We know New Orleans covets Henderson. And while we also know the risks Williamson presents from both an injury and off-court maturity standpoint — the work ethic and commitment to being great just might not be there — for a team like the Hornets, who simply aren’t going to have very many swings at an MVP-level talent that they didn’t draft themselves, the potential of pairing Ball and Williamson is a once-in-a-generation opportunity. Sure, it’s a risk, but it’s a shot Charlotte has to take.
That trade idea is pure speculation, of course. I think it could be there for the taking, but I don’t know that. What I do know is Scoot Henderson, who is a No. 1 overall talent that just so happens to be in the same draft as one of the greatest prospects in history, will be available at No. 2, and I think Charlotte is going to overthink the hell out of this and take Miller for “fit.”
3. Magic come out a winner
Orlando has the No. 6 and 11 picks, and they’re either going to get two more big-time prospects — our Colin Ward-Henninger has Ausar Thompson and Grady Dick — or use one or even both of the picks to swing a big trade.
I like the latter idea. Another of my colleagues, Sam Quinn, floated the idea of Orlando moving both its lottery picks to the Atlanta Hawks for Dejounte Murray, who is in a sticky contract situation in Atlanta and would serve as the All-Star-level point guard that an Orlando core flush with size and youth needs to become a serious team.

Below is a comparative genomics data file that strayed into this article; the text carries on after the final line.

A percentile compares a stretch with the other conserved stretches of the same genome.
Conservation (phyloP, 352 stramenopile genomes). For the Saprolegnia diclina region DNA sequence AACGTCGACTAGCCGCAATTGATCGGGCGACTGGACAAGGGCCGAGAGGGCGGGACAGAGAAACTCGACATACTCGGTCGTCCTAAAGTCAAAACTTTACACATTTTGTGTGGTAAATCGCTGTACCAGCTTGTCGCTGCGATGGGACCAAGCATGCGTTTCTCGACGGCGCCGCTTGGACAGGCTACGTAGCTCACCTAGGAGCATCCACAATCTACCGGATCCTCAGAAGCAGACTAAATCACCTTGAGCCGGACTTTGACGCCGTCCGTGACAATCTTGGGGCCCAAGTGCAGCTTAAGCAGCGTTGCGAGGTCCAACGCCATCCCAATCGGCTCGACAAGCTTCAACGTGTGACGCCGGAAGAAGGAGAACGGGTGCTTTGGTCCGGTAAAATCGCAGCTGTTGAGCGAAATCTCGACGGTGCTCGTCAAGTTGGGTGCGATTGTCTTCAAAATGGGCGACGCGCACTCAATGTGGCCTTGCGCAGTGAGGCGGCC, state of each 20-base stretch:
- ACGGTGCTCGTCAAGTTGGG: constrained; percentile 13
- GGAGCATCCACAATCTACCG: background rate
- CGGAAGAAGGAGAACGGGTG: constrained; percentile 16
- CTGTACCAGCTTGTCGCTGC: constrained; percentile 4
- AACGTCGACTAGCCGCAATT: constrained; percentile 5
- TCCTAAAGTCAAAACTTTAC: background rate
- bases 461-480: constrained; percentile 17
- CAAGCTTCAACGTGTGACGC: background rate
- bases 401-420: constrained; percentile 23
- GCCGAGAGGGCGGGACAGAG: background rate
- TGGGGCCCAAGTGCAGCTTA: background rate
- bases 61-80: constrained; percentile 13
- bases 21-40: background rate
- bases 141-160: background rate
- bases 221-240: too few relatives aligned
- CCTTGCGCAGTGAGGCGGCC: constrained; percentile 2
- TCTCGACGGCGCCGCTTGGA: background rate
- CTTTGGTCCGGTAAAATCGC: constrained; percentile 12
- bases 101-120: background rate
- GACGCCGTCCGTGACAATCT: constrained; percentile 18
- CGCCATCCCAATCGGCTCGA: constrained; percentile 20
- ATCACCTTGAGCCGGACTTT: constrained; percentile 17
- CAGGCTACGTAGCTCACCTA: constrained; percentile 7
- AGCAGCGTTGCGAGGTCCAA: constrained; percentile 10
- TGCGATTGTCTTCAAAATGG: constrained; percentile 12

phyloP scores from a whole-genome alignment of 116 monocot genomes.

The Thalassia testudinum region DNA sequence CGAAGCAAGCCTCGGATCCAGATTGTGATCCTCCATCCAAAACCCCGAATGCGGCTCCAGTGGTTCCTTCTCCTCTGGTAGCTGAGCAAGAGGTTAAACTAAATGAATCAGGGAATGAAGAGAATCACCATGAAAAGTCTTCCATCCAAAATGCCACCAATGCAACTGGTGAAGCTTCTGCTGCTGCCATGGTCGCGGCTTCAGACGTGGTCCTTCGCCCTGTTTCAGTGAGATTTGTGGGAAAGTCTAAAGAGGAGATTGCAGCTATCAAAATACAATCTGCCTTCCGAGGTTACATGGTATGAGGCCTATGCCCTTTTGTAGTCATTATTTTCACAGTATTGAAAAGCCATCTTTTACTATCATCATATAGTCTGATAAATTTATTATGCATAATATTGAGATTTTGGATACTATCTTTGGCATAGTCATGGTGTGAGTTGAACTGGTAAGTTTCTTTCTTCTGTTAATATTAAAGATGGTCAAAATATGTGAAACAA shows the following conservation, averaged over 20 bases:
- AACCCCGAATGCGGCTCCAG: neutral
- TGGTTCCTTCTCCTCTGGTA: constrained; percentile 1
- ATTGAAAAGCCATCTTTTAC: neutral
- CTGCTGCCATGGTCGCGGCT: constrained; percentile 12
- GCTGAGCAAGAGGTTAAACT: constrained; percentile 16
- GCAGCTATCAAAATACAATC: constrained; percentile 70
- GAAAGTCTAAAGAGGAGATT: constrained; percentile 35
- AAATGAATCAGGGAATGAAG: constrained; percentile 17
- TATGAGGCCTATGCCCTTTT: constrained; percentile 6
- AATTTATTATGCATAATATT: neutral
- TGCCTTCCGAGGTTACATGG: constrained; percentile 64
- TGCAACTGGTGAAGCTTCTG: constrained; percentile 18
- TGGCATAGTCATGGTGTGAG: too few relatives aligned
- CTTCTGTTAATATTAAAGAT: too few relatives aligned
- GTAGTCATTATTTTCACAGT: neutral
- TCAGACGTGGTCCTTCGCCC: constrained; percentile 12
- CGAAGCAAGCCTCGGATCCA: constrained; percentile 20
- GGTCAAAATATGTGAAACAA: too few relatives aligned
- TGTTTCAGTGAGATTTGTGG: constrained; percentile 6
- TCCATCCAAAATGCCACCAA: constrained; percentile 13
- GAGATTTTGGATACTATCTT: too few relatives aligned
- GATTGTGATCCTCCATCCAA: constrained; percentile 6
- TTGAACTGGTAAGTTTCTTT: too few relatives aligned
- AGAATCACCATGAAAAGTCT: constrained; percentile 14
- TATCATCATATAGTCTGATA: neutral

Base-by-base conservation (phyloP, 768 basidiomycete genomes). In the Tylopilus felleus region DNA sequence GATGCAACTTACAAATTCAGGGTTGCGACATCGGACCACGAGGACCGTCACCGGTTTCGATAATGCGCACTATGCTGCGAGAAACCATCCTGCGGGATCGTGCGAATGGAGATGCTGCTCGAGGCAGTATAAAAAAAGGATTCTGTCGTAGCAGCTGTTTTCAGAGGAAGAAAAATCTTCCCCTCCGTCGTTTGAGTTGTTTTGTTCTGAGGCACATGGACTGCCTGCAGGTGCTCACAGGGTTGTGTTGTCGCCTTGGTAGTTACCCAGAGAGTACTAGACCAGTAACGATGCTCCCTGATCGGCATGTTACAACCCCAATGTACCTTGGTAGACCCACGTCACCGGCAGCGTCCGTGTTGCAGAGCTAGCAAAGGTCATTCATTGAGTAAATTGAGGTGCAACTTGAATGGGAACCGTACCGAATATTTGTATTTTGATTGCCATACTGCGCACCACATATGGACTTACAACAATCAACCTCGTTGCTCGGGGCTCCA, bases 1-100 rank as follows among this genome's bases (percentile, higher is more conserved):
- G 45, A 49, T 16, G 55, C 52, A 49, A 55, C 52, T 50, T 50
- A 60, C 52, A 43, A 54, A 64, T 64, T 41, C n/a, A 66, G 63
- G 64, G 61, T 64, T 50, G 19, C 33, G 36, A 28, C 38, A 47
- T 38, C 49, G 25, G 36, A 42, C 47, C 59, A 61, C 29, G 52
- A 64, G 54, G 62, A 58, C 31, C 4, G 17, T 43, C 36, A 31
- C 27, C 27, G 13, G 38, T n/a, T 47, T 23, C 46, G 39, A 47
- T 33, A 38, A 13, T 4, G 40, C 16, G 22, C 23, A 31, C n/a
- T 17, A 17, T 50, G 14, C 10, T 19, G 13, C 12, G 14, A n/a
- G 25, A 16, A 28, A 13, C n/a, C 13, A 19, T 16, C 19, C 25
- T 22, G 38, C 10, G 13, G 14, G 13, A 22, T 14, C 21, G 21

Either way, the Magic are going to come out of this draft as an even more exciting team than they were last season, which is saying something. There are few teams more enjoyable to watch.
There are few things in life I feel more strong about that NOT using a lottery pick to draft a point guard who can’t shoot. Consider the following examples: Ricky Rubio, Michael Carter-Williams, Dante Exum, Elfrid Payton, Emmanuel Mudiay, Kris Dunn, Frank Ntilikina — all lottery-pick point guards who couldn’t shoot when they entered the league. (Nor did anyone in this group develop a stroke over time.) There’s not an All-Star among them. In fact, there’s barely a rotation player among them.